"The three are quality so when there's an injury I'll have to break into that," says the man whose prognosis after consulting a physiotherapist isn't looking good for tomorrow.

"I was on crutches last night. Sure, it would have been a good opportunity to shine but it didn't work out that way."

Frustrating?

Yes but Robson comprehends that because the Bay franchise didn't court him.

On arriving to Auckland 18 months ago, he had missed out on selection with Waitakere United so YoungHeart beckoned.

From there he plied his trade for Wellington United last winter before approaching Bay United for the summer league.

"I sort of made my own way here," he says, mindful he'll have to play week in, week out to prove his worthiness in a team that are looking like premiership contenders with O-League aspirations.

A player who favours 50/40 on his right, he can deliver with as much zest on his left.

If anything, Robson welcomes the competitive spirit in the squad where everyone wants to play and training tends to hit match-level intensity.

"It's frustrating but I'm not upset as I understand it's a great environment.

"It's where I want to be, training as a team.

"I'm a winner so I want to have a shot at winning the league with this team."

Frankly, the Bay franchise has never experienced this sort of zeal, after Greatholder helped create history in making its maiden premiership play-offs last summer with Bill Robertson at the helm.

His father, Lee Robson, introduced him to soccer when he was 5 but the San Jose-born youngster had myriad sports to savour.

"I chose soccer and baseball which I was decent at."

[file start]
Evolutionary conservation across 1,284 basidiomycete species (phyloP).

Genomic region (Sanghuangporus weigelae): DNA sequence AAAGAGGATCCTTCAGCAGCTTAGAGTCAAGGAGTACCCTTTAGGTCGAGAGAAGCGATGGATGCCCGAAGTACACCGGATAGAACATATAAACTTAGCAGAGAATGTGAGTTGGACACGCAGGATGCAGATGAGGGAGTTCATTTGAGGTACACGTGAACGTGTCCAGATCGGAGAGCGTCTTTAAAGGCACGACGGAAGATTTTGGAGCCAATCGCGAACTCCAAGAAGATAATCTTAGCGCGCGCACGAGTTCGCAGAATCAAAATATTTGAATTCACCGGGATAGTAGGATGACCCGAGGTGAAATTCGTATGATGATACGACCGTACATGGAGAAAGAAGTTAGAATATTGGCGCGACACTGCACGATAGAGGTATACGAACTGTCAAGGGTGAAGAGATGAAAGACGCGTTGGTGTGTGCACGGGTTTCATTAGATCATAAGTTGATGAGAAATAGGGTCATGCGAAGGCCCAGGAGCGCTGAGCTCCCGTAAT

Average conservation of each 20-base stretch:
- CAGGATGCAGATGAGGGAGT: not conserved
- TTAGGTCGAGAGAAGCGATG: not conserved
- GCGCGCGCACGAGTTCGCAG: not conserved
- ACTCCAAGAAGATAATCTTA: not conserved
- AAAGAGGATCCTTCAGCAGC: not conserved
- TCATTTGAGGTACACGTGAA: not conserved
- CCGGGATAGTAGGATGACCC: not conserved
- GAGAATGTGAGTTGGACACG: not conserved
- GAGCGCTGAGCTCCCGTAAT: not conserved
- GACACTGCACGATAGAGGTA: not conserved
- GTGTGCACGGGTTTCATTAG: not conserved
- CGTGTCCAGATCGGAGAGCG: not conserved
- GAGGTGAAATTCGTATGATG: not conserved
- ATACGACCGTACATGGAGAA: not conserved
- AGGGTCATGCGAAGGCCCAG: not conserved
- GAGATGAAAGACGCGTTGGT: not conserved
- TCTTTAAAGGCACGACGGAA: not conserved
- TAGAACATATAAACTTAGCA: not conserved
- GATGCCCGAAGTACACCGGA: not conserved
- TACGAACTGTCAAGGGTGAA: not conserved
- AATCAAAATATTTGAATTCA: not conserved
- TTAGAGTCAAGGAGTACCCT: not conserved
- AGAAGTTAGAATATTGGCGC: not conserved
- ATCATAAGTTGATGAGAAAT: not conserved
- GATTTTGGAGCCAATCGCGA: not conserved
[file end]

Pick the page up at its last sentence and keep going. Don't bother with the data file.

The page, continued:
But with the seasons overlapping, Robson gravitated towards soccer although he was a lead hitter, albeit not a very strong one, who could get teammates to bases.

His mother, Cotty Robson, who works in the insurance industry, and father, who is president of a laser company he has shares in, have always supported him.

Most of the family friends in Auckland are his business associates.

Having Morris in the squad is a fillip.

"We get each other's jokes, which can be lost on everyone else," he says with a laugh.

"It definitely helps to have another American around to back you when you need him."

Choosing soccer over baseball in a bid to make the Major Soccer League (MSL) was a no-brainer for Robson although the latter code is more cut-throat in the US.

"I just love the athleticism that soccer brings," he says, enjoying the physicality, passing, team cohesiveness and tactics the code demands.

"It's a demanding game that requires a mental aptitude to succeed."

By next week, Robson has to decide whether he'll play for Bluewater Napier City Rovers or Petone (Wellington) in the Central League over winter.

"The Rovers are helping me out so it's looking good," he says, making no secrets of the need to find employment wherever he plays.

The part-time bartender at County Hotel in Napier believes he's fitting in well in New Zealand.

"For me, coming in I adapted very quickly to the culture and environment," Robson says.

- HAWKES BAY TODAY